"I know that I have to work my butt off every single day to get to where I want to go," Barkley said. "And it's not going to happen in one day. It's going to take baby steps and it's going to take a long trip up that mountain, but every single day I'm willing to work."

In three seasons, Barkley finished as Penn State's second all-time leading rusher with 3,843 yards, including 1,271 this past season when he scored 138 points. He had 18 rushing touchdowns, pushing his career total to school-record 43. His 53 overall touchdowns also are a school record.

Coming out of the backfield, he had 54 receptions this past season. His 1,195 career yards receiving is a school record for a running back.

Barkley ended his career as the school's career all-purpose yards leader with 5,538 yards.

Orleans Darkwa led the Giants with 751 yards rushing in 2017, running behind a weak offense line.

By the way, the last time the Giants had the No. 2 overall pick was in 1981. The late George Young selected Lawrence Taylor.

JETS

The cool, calm and confident kid from Southern California is going from Hollywood to the Big Apple.

The New York Jets selected USC quarterback Sam Darnold with the No. 3 overall pick in the NFL draft Thursday night - and they didn't have to endure a horrific season to get him, after all.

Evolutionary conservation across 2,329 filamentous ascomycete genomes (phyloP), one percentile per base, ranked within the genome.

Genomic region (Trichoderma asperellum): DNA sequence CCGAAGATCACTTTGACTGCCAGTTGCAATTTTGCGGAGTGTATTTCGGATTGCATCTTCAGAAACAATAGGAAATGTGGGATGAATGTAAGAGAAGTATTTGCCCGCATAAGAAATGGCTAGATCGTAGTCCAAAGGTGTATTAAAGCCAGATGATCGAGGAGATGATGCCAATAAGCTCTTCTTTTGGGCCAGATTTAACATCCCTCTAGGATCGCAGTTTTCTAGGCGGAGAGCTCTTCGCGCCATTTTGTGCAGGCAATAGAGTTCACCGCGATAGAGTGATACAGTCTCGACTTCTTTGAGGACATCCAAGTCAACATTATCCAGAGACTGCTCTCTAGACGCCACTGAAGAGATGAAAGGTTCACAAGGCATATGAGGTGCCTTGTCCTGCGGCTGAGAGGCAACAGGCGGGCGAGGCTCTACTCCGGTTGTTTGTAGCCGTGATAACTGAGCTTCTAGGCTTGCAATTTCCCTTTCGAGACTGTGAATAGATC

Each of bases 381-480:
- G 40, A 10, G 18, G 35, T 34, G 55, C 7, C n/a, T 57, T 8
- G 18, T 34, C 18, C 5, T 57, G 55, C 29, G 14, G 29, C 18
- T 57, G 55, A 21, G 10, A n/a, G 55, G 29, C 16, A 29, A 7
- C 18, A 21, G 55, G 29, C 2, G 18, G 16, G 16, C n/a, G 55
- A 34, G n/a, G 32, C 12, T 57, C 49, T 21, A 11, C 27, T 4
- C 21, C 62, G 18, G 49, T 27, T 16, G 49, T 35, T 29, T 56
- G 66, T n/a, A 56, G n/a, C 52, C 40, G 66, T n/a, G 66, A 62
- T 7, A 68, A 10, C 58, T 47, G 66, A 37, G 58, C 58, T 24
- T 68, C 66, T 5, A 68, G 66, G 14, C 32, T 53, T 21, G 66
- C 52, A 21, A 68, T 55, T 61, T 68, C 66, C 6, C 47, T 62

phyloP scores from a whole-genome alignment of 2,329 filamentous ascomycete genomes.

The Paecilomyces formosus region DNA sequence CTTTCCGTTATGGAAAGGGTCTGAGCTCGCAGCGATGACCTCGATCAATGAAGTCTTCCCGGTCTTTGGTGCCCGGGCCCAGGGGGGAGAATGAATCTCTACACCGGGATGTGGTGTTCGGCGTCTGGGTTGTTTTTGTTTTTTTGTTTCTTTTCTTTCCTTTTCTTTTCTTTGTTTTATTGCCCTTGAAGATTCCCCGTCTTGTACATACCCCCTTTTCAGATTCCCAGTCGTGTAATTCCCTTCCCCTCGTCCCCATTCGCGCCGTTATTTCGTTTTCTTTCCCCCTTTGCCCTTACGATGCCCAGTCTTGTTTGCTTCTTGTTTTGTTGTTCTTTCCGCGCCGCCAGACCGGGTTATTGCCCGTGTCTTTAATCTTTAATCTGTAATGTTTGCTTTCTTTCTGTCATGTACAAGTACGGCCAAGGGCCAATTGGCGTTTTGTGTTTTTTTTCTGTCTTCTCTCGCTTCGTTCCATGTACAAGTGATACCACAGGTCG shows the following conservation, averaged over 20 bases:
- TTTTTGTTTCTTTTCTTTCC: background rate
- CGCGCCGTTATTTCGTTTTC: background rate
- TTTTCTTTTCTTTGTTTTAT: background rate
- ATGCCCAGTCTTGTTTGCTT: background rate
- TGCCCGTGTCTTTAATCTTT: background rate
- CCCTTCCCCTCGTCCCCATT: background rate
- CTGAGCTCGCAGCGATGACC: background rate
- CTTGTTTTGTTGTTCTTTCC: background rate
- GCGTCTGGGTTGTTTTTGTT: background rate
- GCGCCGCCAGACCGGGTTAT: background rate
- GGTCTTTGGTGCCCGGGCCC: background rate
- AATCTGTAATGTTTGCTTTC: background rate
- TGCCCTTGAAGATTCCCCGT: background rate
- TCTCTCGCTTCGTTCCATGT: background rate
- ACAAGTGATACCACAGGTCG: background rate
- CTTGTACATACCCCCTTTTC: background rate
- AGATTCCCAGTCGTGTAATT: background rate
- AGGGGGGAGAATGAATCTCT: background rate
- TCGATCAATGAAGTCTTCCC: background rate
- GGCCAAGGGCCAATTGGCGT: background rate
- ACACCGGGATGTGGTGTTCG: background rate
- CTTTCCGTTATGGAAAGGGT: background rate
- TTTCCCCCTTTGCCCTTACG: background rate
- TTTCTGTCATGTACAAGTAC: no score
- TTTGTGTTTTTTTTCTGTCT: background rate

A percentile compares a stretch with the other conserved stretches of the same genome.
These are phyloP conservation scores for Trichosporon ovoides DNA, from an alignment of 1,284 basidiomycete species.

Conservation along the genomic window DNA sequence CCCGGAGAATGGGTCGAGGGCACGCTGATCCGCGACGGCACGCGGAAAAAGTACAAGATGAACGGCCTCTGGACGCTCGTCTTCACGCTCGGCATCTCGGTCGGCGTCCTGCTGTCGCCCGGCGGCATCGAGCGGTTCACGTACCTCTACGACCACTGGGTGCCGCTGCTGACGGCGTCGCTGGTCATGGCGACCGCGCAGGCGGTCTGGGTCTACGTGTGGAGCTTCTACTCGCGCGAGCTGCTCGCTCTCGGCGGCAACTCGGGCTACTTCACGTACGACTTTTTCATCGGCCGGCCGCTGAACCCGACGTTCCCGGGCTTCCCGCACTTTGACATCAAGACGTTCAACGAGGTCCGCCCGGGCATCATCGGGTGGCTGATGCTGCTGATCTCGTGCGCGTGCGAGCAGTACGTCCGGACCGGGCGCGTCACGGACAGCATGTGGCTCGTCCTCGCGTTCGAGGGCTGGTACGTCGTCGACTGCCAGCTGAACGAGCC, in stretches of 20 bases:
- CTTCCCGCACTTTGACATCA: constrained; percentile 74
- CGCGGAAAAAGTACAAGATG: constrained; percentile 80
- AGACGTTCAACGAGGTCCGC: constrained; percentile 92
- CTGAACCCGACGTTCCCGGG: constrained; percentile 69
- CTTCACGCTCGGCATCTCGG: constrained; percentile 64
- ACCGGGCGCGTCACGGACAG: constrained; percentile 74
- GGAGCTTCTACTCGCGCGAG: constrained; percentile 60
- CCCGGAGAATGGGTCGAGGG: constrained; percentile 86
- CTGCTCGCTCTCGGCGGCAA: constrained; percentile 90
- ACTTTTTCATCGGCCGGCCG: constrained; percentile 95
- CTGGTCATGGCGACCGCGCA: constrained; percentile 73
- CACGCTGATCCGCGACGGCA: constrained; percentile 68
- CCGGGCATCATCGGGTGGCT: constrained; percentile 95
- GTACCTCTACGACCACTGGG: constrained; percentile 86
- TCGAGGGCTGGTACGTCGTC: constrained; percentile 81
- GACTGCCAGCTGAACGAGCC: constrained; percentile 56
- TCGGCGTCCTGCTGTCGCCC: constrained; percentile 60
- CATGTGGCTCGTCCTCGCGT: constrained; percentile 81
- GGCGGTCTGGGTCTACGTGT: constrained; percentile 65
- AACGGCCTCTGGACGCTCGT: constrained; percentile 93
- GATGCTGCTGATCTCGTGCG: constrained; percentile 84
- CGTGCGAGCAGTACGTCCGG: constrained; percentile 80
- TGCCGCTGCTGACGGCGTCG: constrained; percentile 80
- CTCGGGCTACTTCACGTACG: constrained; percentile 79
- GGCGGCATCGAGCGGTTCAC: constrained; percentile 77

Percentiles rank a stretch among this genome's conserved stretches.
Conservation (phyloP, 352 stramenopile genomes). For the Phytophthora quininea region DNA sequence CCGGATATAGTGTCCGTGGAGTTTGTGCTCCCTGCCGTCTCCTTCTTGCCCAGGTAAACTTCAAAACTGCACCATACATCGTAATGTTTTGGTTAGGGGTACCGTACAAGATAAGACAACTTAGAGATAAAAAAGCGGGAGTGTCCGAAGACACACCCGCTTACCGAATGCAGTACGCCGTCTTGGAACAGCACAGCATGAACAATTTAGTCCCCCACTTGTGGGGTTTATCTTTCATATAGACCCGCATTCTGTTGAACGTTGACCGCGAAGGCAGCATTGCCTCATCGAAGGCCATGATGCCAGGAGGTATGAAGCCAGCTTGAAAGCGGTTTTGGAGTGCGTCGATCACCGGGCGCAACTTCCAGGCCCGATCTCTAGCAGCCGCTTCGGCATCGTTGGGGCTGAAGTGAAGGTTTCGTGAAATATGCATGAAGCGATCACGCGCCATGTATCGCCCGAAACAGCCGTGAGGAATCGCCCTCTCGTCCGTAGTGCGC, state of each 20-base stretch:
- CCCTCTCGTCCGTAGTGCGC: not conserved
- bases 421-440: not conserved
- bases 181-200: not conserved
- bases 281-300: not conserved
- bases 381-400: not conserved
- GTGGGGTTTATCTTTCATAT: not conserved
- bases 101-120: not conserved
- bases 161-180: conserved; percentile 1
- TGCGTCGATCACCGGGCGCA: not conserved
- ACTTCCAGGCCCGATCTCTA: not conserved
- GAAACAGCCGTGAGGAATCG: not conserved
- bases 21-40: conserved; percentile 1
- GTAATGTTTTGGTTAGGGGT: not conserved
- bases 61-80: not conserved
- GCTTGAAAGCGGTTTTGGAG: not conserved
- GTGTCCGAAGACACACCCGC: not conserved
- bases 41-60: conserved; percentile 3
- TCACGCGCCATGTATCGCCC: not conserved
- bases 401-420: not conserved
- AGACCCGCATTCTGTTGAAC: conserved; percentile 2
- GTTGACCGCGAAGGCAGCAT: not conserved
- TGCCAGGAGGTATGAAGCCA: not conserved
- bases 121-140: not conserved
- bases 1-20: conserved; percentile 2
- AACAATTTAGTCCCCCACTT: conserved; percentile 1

Since the glory days of Joe Namath nearly 50 years ago, the Jets have been searching for a homegrown QB to deliver a similar type of sustained success as the face of the franchise.

New York is counting on the athletic and strong-armed Darnold to be their man.

"I'm taking it head on," Darnold said during a conference call. "I'm a pretty confident guy and I'm really comfortable in my own skin, so I'm going to go in there, do my thing and do what the coaches ask me to do - and do that at the highest level."

Many draft pundits projected several months ago that Darnold would be the No. 1 pick in this year's draft, and still tabbed him as the best overall quarterback of this year's class. But after Cleveland kicked off the draft by taking Oklahoma quarterback Baker Mayfield and the Giants selected Penn State running back Saquon Barkley, the Jets honed in on Darnold, who met with them and had a private workout late in the pre-draft process.

It seemed unlikely for the last several months that Darnold would end up with the Jets, especially after their 5-11 season didn't quite play into the "Suck For Sam" campaign pushed by some fans who preferred even more losses in the hopes that a year of misery would translate to a greater chance to land the star quarterback.

After striking out on luring Kirk Cousins in free agency, the Jets positioned themselves to be able to get one of the top available QBs in the draft by moving up three spots and acquiring the third selection from Indianapolis in a trade last month. It cost New York the No. 6 pick, two second-round selections this year and a second-rounder next year - a steep price to pay, but one general manager Mike Maccagnan was comfortable with.

And, in the end, landed the player many fans - and the Jets themselves - have been dreaming of leading their offense.